The terrorists’ growing arsenal of weapons

I am fairly certain that I have mentioned on more than one occasion that I really enjoy the humour of Monty Python.  One of the sillier skits – not that it is easy to choose just one – was when John Cleese plays a drill sergeant trying to teach recruits how to defend themselves against foes armed with…fresh fruit.  As Cleese leads the men through a series of feigned attackers wielding bananas and raspberries Eric Idle (one of the recruits) keeps asking to learn about how to avoid being killed by a man with a pointed stick, only to be repeatedly rebuffed by Cleese.

What can this possibly have to do with terrorism?  Well, the way things are going I would not be surprised to see a terrorist attack in which a pointed stick is the weapon of choice. After all, we have witnessed aircraft, guns, bombs, knives, swords, trucks, cars and even a hammer used in recent years.  Some of these take some kind of skill of course: the 9/11 hijackers took lessons on how to fly 747s after all (although they curiously had no interest in either taking off or landing and it still is odd that no one sought to ask why at the time).  Others can be used by anyone with no skill at all (a knife) and are readily available in any household (that same knife).

The challenge for security intelligence and law enforcement agencies tasked with detecting and preventing terrorism is what to do with this broad range of threats.  It is one thing to harden aircraft (secure cockpit doors, increase security screening, etc.) and put restrictions on certain firearms (the US notwithstanding), but quite another to come up with a plan to police the rental or use of cars and trucks, let alone what to with a cleaver from a butcher block.

Terrorists are doing exactly what recruiters and propagandists in extremist groups have been advocating for years: keep it simple.  Ezines like Rumiyah and Dabiq have published articles in which wannabe jihadis are told to avail themselves of whatever tool or device can serve as a weapon.  There is also likely a fair bit of mutual reinforcement going on where a particular individual (such as the Manhattan terrorist) successfully uses one of the simple vectors, a group like Islamic State claims the attack – whether or not it had anything to do with it –  and praises the MO, this encourages others to follow suit and we may get some copycat incidents.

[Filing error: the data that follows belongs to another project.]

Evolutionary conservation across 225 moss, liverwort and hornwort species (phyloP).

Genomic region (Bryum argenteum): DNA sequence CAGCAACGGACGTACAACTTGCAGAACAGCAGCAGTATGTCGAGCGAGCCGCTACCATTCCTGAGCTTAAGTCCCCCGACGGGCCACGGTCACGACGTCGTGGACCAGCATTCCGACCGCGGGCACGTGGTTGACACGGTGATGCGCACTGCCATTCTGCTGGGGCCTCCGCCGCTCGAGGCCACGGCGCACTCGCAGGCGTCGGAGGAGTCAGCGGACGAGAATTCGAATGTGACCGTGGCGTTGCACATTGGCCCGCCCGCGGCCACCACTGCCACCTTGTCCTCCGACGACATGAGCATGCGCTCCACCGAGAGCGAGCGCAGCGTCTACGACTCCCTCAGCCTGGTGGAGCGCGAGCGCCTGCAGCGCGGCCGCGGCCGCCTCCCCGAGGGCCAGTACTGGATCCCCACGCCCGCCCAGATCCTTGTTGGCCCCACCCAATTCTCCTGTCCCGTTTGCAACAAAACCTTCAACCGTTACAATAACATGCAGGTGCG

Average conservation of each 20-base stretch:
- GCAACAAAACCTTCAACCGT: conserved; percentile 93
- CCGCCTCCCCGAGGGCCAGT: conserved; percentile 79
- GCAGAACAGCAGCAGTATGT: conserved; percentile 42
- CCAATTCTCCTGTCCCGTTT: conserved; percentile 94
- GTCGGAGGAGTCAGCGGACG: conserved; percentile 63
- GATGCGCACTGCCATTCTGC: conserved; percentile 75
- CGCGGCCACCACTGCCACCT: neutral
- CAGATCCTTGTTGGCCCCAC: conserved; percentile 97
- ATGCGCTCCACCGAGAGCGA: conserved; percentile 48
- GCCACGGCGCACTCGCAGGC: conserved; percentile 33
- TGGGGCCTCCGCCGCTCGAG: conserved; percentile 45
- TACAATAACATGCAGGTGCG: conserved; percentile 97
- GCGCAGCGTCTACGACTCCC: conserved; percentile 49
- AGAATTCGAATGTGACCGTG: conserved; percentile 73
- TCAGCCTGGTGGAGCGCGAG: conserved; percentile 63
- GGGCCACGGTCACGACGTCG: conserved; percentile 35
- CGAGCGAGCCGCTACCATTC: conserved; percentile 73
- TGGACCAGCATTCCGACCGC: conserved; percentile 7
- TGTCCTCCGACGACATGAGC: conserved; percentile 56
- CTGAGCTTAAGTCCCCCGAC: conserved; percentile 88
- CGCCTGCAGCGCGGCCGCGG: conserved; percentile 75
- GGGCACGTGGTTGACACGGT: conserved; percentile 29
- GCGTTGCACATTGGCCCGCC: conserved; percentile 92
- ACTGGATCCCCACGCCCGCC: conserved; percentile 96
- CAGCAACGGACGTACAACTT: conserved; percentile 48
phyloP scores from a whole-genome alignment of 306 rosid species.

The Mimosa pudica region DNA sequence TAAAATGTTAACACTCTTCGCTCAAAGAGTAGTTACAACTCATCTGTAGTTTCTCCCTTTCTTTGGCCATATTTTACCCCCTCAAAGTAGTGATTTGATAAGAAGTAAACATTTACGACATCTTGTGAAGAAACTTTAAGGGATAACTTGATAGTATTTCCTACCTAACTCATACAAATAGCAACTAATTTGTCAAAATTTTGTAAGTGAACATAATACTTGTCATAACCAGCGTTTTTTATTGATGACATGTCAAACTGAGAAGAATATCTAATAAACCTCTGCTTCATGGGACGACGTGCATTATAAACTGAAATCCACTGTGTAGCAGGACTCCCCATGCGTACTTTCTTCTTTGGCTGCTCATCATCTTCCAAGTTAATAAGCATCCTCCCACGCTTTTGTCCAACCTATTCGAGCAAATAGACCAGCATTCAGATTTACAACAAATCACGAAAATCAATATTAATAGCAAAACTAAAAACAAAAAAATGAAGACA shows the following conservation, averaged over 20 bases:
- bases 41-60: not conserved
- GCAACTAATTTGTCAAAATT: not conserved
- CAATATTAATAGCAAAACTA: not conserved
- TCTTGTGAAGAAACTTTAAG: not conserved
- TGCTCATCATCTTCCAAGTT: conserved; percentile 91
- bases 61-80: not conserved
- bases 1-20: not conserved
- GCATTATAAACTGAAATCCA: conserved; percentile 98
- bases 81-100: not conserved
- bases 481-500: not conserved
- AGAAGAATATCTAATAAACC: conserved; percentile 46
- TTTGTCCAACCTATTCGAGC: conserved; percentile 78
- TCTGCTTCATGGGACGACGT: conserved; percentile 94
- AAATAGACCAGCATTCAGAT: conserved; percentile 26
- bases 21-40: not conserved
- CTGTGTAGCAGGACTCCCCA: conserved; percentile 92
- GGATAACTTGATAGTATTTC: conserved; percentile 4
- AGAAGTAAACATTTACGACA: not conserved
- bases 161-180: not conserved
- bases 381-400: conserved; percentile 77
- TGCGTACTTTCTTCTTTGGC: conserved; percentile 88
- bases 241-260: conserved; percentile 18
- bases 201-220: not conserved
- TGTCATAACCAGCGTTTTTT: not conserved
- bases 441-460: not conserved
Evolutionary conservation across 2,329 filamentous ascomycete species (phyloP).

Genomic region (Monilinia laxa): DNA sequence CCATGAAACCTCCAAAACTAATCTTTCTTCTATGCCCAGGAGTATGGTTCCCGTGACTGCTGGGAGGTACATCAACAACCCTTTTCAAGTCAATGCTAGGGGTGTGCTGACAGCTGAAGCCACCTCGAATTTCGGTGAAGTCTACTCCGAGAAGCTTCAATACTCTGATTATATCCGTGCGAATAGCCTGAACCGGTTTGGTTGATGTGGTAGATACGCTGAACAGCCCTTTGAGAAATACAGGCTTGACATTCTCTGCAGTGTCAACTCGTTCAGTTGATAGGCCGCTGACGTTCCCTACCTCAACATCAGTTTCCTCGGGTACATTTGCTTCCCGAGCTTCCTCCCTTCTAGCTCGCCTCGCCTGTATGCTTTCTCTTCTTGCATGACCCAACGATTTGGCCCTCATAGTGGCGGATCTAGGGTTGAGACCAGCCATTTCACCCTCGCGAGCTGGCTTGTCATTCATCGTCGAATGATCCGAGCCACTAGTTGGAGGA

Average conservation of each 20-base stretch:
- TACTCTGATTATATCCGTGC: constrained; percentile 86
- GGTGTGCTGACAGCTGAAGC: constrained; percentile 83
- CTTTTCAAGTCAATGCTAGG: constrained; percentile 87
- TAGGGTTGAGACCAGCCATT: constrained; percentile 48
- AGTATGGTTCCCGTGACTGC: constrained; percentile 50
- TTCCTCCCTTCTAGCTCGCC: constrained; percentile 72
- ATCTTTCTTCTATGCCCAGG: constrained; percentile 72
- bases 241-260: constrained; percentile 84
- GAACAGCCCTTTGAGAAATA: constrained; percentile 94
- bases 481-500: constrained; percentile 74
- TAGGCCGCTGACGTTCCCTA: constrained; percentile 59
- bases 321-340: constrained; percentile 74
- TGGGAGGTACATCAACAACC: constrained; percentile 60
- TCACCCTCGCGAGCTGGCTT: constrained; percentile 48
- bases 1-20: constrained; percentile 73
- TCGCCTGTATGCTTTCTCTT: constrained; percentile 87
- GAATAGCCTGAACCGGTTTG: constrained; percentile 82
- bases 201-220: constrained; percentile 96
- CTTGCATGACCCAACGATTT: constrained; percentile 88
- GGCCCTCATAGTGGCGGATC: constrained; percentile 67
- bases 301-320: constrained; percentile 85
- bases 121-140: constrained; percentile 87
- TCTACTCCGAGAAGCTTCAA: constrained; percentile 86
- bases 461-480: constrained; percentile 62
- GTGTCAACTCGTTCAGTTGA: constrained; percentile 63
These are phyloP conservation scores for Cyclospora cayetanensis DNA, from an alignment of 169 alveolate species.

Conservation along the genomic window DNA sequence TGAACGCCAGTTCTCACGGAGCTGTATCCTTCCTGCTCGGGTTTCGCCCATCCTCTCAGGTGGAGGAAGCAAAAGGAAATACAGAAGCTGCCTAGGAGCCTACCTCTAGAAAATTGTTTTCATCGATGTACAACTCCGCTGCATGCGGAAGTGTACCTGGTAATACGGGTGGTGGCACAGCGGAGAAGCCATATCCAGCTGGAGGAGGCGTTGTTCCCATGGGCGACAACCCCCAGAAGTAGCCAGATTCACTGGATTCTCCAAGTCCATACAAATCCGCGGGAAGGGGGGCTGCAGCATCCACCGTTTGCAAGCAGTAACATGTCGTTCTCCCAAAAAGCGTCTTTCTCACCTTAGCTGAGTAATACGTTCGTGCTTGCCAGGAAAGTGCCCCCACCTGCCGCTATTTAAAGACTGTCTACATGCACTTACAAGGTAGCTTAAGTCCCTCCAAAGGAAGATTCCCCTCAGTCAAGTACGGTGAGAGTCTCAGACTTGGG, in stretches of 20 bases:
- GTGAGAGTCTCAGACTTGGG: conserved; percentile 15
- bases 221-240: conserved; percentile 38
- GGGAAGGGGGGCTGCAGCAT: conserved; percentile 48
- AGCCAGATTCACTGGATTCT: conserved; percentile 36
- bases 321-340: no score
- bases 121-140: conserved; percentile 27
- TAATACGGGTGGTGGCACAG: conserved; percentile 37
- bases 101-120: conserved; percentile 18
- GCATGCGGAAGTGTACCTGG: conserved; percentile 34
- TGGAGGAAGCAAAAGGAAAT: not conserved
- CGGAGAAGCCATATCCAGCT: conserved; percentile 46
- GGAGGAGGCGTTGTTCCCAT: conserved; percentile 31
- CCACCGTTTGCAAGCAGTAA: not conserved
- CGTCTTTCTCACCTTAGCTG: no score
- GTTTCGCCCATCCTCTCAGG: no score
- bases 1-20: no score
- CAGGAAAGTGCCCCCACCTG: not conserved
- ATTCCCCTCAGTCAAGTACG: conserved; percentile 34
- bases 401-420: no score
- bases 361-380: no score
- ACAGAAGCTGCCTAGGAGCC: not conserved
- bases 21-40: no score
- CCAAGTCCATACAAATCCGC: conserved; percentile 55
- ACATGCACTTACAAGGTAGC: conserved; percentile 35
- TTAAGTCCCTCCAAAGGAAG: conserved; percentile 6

If we cannot prevent these everyday items from constituting the weapon of choice for terrorists then it stands to reason that we cannot prevent the attacks themselves.  Nor can we easily detect them. Those that elect to stick to the more ‘traditional’ terrorist tool, say a bomb, have a slightly bigger chance of being noticed and the attack can be disrupted (if the appropriate agencies are watching them in the first place: this is what seems to have happened in a case in Montreal where a couple downloaded instructions, but not in the case of Aaron Driver).  Those that get behind the wheel one day with murderous intent, as just occurred yesterday once again outside of Toulouse, which French authorities maintain was not an act of terrorism but rather the act of a psychologically sick individual, are all but unstoppable (again, unless they are already on a list and are being actively monitored, although the Martin Couture-Rouleau case in 2014 illustrated that even under surveillance a committed actor can carry out a plan).

I fear that we will see more and more attacks of this nature as more and more everyday items that have become the backdrop of normal life are deployed. I have no idea how we stop them.  If someone has any thoughts on how to do so I’d love to hear them.

By Phil Gurski

Phil Gurski is the President and CEO of Borealis Threat and Risk Consulting Ltd. Phil is a 32-year veteran of CSE and CSIS and the author of six books on terrorism.

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